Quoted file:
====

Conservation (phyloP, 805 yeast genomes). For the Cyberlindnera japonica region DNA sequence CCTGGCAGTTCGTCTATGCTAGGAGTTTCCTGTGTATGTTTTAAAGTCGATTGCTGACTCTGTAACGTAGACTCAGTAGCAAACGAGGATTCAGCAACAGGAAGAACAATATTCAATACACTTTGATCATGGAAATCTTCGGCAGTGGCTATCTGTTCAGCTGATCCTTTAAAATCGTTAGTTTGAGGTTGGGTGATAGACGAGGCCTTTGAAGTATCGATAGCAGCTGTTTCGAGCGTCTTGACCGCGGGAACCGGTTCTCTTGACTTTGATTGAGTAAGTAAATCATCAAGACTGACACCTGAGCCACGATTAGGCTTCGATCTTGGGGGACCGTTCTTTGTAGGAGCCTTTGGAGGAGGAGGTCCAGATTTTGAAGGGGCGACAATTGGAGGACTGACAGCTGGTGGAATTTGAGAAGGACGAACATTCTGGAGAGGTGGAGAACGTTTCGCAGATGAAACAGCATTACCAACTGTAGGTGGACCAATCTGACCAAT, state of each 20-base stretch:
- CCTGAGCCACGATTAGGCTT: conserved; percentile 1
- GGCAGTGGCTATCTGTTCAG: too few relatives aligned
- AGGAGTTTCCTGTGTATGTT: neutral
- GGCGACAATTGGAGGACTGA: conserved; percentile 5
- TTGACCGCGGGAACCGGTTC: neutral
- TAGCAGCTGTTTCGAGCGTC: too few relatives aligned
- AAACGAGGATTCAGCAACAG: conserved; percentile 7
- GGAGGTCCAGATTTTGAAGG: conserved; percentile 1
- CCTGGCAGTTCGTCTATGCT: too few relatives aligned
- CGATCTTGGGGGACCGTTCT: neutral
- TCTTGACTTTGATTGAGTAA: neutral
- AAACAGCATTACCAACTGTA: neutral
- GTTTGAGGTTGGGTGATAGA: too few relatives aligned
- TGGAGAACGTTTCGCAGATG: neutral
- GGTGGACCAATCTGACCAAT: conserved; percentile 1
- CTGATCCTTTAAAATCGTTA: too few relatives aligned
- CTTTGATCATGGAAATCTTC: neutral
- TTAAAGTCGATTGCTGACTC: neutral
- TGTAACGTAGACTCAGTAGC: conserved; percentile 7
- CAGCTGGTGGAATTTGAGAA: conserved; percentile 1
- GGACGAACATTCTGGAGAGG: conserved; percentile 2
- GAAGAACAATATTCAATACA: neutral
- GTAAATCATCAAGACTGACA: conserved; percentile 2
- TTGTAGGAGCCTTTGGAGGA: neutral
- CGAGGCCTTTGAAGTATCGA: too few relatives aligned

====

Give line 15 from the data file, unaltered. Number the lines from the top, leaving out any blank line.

- TGGAGAACGTTTCGCAGATG: neutral